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February 29, 2000, Tuesday


Workers Are Trapped In Limbo By I.N.S.

By SARA ROBINSON (NYT) 984 words
SAN FRANCISCO, Feb. 27 -- Like thousands of other professionals, Nick Saw came to this country to apply his skills in the booming high-technology industry, working under a temporary visa. And like many temporary workers, Mr. Saw wants to stay.

But the prospect of establishing a lasting foothold in the United States makes him, in some ways, a captive to his employer, which sponsored his visa application. If he tries to switch companies, or is laid off, he has to start the immigration process all over. Even the company he works for, Hewlett-Packard, cannot promote him if it will change his basic job description.

And the period of limbo for such workers can be long. Mr. Saw, a 30-year-old British citizen, applied for a green card, which gives permanent residency status, when he arrived two years ago; he will probably have to wait several more years.

He plans to stay with his job for now, he says, but he is frustrated about having so little control over his future. ''I'd sooner leave the country than put my life on hold all over again,'' he said.

Legions of foreign professionals at high-tech companies across the country are in the same position. Over the last decade, tens of thousands have been admitted to the United States each year on temporary work visas to address what the technology industry says is a severe shortage of skilled workers.

Now the industry is pushing to expand the largest such visa program, known as H-1B, which allows workers to stay in the United States for six years. Under legislation introduced this month in the Senate, the annual allotment of the six-year visas -- which had already grown to 115,000 in 1998 from 65,000 in 1990 -- would be temporarily increased to 195,000. Those with advanced degrees from American universities will be exempt from the limitations.

But even as the gates have been opened wider, the road to permanent immigrant status has become more difficult. Over the last two years, the Immigration and Naturalization Service has become increasingly unable to cope with its growing workload, and the wait for a green card has stretched to several years.

Since 1990, the law has allotted 140,000 green cards each year to applicants sponsored by employers, but that limit has never been reached. Last year, only 62,000 cards were issued despite a backlog of hundreds of thousands of applications. Ron Gotcher, an immigration lawyer in Los Angeles, said he advised clients applying for green cards to be prepared to wait at least five years.

For workers from India and China, the problem is particularly acute. Although more than half the H-1B visas go to citizens of India or China, the law specifies that only 7 percent of employment-based green cards can go to applicants from any one country. So applicants from India and China often wait several years for an open slot before they can even apply. If their visas expire, the workers must leave the country for at least a year before they can restart the application process.

Some of the workers compare themselves to indentured servants.

''The information technology revolution is occurring on the backs of these workers,'' said Pradeep Chaphalkar, a green-card holder from India who is a spokesman for the Immigrants Support Network, an organization of workers seeking permanent residency.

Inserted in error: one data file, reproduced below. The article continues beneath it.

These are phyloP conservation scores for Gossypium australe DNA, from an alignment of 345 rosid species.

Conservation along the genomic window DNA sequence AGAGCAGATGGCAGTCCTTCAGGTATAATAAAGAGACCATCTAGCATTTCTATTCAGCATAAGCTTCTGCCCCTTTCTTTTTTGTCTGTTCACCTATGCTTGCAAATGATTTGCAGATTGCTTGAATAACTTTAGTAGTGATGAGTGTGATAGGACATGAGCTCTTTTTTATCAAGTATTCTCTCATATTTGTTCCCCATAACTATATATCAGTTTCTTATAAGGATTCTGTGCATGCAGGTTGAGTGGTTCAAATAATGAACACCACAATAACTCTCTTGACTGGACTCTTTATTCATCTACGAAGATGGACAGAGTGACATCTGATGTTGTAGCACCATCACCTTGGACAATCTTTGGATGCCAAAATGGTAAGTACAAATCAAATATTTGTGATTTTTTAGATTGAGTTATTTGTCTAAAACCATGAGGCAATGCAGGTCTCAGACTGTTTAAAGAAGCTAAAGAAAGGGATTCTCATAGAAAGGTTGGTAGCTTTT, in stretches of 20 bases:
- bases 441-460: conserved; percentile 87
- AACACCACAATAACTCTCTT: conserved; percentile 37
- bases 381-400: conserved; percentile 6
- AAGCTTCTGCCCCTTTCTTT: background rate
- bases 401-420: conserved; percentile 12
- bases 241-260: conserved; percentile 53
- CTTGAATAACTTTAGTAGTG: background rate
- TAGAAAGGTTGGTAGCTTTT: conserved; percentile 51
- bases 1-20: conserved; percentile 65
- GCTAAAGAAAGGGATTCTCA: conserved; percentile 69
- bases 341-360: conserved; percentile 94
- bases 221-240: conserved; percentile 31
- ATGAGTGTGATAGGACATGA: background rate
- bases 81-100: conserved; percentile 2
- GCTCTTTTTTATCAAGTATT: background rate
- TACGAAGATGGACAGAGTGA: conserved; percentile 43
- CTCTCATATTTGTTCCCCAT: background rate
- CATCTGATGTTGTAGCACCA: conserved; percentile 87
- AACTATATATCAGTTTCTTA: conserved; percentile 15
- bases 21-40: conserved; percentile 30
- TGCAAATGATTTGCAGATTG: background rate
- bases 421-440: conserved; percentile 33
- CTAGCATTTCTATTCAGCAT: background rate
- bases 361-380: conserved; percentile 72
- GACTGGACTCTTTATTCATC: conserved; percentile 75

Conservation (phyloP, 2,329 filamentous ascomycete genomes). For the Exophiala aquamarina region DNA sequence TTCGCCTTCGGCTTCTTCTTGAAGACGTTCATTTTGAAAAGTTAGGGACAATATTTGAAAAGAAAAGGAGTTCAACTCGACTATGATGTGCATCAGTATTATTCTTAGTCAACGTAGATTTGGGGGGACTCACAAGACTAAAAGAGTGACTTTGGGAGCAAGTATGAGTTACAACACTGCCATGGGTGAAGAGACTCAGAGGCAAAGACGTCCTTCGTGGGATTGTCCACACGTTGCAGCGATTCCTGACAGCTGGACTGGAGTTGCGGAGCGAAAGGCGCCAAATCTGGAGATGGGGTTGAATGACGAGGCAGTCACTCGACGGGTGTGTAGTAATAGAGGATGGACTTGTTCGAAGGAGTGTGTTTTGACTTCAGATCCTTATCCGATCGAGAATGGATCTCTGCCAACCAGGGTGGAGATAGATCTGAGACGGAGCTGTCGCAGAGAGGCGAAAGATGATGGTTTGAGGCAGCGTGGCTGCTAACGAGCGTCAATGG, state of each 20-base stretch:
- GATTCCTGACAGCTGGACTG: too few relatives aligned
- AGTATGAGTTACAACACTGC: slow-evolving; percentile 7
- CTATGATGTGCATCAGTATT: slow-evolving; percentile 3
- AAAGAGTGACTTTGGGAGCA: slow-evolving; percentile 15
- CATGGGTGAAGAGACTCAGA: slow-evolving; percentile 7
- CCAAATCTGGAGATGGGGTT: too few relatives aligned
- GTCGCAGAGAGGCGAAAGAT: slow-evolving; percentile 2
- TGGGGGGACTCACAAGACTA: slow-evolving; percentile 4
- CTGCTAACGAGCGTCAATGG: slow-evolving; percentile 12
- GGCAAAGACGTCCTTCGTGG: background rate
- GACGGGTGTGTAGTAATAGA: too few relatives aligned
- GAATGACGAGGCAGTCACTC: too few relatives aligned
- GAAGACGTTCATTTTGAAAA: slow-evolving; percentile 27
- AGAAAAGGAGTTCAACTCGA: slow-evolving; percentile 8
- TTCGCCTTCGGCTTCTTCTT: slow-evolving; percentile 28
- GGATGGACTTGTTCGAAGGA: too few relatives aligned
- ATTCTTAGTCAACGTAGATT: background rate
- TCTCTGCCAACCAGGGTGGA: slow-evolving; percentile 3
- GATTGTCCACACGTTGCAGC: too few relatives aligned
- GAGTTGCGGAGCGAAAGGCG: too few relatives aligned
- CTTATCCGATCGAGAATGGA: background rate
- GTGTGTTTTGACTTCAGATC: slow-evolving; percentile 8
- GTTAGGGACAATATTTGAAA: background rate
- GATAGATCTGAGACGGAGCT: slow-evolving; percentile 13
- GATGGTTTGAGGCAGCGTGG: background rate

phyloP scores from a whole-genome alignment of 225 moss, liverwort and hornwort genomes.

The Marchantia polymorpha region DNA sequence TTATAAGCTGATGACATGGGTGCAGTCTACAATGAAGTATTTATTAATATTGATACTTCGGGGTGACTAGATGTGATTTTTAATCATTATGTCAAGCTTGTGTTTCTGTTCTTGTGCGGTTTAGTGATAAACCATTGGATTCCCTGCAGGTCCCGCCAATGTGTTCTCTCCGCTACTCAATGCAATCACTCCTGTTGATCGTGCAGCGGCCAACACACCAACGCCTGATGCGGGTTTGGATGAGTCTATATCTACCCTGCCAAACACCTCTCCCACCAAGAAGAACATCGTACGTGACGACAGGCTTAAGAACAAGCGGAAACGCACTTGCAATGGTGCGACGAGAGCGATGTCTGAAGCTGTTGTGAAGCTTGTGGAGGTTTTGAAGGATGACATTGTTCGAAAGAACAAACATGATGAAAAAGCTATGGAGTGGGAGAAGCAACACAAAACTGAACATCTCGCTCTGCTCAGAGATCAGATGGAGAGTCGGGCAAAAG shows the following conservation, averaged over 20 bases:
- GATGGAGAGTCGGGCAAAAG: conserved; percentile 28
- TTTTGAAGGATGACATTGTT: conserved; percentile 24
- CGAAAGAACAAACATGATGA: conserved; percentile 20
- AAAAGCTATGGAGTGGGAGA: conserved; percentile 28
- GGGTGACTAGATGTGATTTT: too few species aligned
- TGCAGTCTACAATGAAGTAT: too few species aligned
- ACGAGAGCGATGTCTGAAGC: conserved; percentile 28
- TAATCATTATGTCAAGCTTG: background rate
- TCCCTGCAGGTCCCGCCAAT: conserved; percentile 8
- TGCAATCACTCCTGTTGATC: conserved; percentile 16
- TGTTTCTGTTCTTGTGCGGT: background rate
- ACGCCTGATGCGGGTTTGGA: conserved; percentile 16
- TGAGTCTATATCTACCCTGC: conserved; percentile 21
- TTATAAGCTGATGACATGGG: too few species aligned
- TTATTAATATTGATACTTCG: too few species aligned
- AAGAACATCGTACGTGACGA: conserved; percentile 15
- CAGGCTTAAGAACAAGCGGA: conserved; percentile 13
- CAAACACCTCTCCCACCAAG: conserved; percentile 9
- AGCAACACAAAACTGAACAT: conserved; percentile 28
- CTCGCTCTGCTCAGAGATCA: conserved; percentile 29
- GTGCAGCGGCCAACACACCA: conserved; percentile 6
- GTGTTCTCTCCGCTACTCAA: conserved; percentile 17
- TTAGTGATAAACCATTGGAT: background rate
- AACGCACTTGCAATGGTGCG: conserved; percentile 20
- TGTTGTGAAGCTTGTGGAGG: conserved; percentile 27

When the visa program was introduced in 1990, the stated goal was to bring in workers temporarily to fill jobs for which there were no American workers. But the technology boom in the 1990's created an unceasing demand for skilled workers.

Now the ''temporary'' designation is largely ignored by employers, who recruit workers with the promise of aid in immigration, and employees, who see work visas as a route to permanent residency.

But a green-card application must specify a job and employer, and those cannot be changed. And in a market in which job hopping is the norm, being tied to one employer can be a hardship.

''For years I am supposed to be doing exactly the same thing for exactly the same company, and that is so unlikely in this area,'' said Nenad Nedeljkovic, a Serb working in Silicon Valley. ''I get a couple of calls every week from recruiters, and every time I tell them that I have to wait.''

From the foreign workers to their employers to organized labor, all seem to acknowledge that the system is flawed, but agendas for reforming it diverge widely.

The Senate legislation, endorsed by the American Electronics Association, enjoys strong bipartisan support. In addition to increasing the number of H-1B visas through 2002, it would liberalize the per-country limits on green cards.

Senator Spencer Abraham, the Michigan Republican who heads the the Senate immigration subcommittee and is a sponsor of the bill, said the immigration service had been ''very unresponsive'' to the problem.

Large high-technology companies say the foreign labor pool is essential. Mary Dee Beall, government affairs manager at Hewlett-Packard, says that if companies cannot hire the workers they need by bringing some in from overseas, they will shift jobs abroad.

Unions, however, are concerned that the system is susceptible to employer fraud and abuse. The A.F.L.-C.I.O. has called for training American workers and enforcing labor laws in lieu of bringing in more workers from abroad.

Assertions that companies exploit the system to pay foreigners less are hard to document. But some workers say they are paid far less than the average for people with their education, skills and experience.

Copyright 2002 The New York Times Company